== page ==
Stanley MillsMill Brae, Stanley, Perth PH1, UK
Stanley Mills is one of the best-preserved relics of the Industrial Revolution of the late 1700s.
The cotton mill harnessed water power to produce textiles for 200 years.
Stanley Mills was built in 1786 at a hairpin bend in the River Tay – a spot where immense water power was available. Machinery was powered initially by waterwheels, and later by electricity from water-powered turbines.
Local merchants set-up the mill with support from the English cotton baron Richard Arkwright.
Arkwright is world-famous as a pioneer of the Industrial Revolution, known for the technical innovation of his machinery and for the ‘factory system’. This, above all else, brought social and economic change to Scotland and much of the world.
Stanley Mills is the best-preserved of all the mills in which Arkwright had direct involvement.
Mill buildings were added, adapted, expanded, shut down, reopened and demolished as the market changed and technology evolved.
By the late 1700s, Perthshire had a well-established textile industry. Linen was made from locally grown flax, using water-powered machinery.
Initially, Stanley Mills thrived. The East Mill was added to process flax, but was gutted by fire in 1799. Because of this, and a slump caused by war in France, Stanley Mills closed down.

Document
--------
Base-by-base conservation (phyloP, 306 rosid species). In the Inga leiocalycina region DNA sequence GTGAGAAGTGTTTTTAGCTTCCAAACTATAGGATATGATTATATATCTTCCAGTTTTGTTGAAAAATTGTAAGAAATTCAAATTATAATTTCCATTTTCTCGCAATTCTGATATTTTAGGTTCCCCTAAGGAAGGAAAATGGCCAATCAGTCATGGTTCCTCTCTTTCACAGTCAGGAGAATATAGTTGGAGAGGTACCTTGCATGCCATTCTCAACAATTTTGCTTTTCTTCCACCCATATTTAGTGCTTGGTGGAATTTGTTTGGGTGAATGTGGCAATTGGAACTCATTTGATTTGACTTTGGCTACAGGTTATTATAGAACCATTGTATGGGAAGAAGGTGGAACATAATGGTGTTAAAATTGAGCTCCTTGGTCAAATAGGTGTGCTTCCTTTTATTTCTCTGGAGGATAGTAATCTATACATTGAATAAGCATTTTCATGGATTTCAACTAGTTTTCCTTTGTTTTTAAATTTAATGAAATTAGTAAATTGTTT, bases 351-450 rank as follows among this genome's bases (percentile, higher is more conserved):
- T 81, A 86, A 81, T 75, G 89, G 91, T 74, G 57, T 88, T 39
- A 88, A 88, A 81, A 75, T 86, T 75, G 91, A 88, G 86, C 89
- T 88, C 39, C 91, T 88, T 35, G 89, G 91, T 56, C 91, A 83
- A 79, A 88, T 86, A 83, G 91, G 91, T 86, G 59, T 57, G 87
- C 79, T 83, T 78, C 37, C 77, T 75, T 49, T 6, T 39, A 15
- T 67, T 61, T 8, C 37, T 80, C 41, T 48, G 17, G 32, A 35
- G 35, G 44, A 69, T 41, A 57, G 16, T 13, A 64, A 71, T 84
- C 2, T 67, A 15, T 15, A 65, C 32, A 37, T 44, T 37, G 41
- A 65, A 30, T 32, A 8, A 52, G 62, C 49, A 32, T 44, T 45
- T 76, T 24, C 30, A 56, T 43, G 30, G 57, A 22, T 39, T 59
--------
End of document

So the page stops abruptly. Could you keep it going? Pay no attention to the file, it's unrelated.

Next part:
James Craig bought the mills in 1801, with financial help from David Dale, founder of the New Lanark mills. But the business failed again and the mills closed in 1813.
In 1823, the mills were bought and reopened by Buchanan & Co. The Glasgow company enlarged the East Mill and built the Mid Mill, the gasworks and, in Stanley village, a church and new housing. It flourished for 30 years.
Owner George Buchanan helped to create a rail link to Stanley in 1848, making the transfer of raw cotton from Glasgow much easier. Buchanan sold the mills in 1852.
The next owner, Samuel Howard, closed the mills during the Cotton Famine of the 1860s, causing mass unemployment.
By the late 1960s, the mills were mainly producing artificial fibres. In 1979, a management buyout led to the formation of Stanley Mills (Scotland). But the market proved too competitive and the mills closed for good in 1989.
Info credit: Historic Environment – Scotland website
In essence, they are a beautifully restored 18th century cotton mills, some converted into flats and part as a visitor centre. The square based chimney there is the remains of the gas works, that powered the mill until it converted to electricity.
Just go and see for yourself! Buy your tickets online – HERE!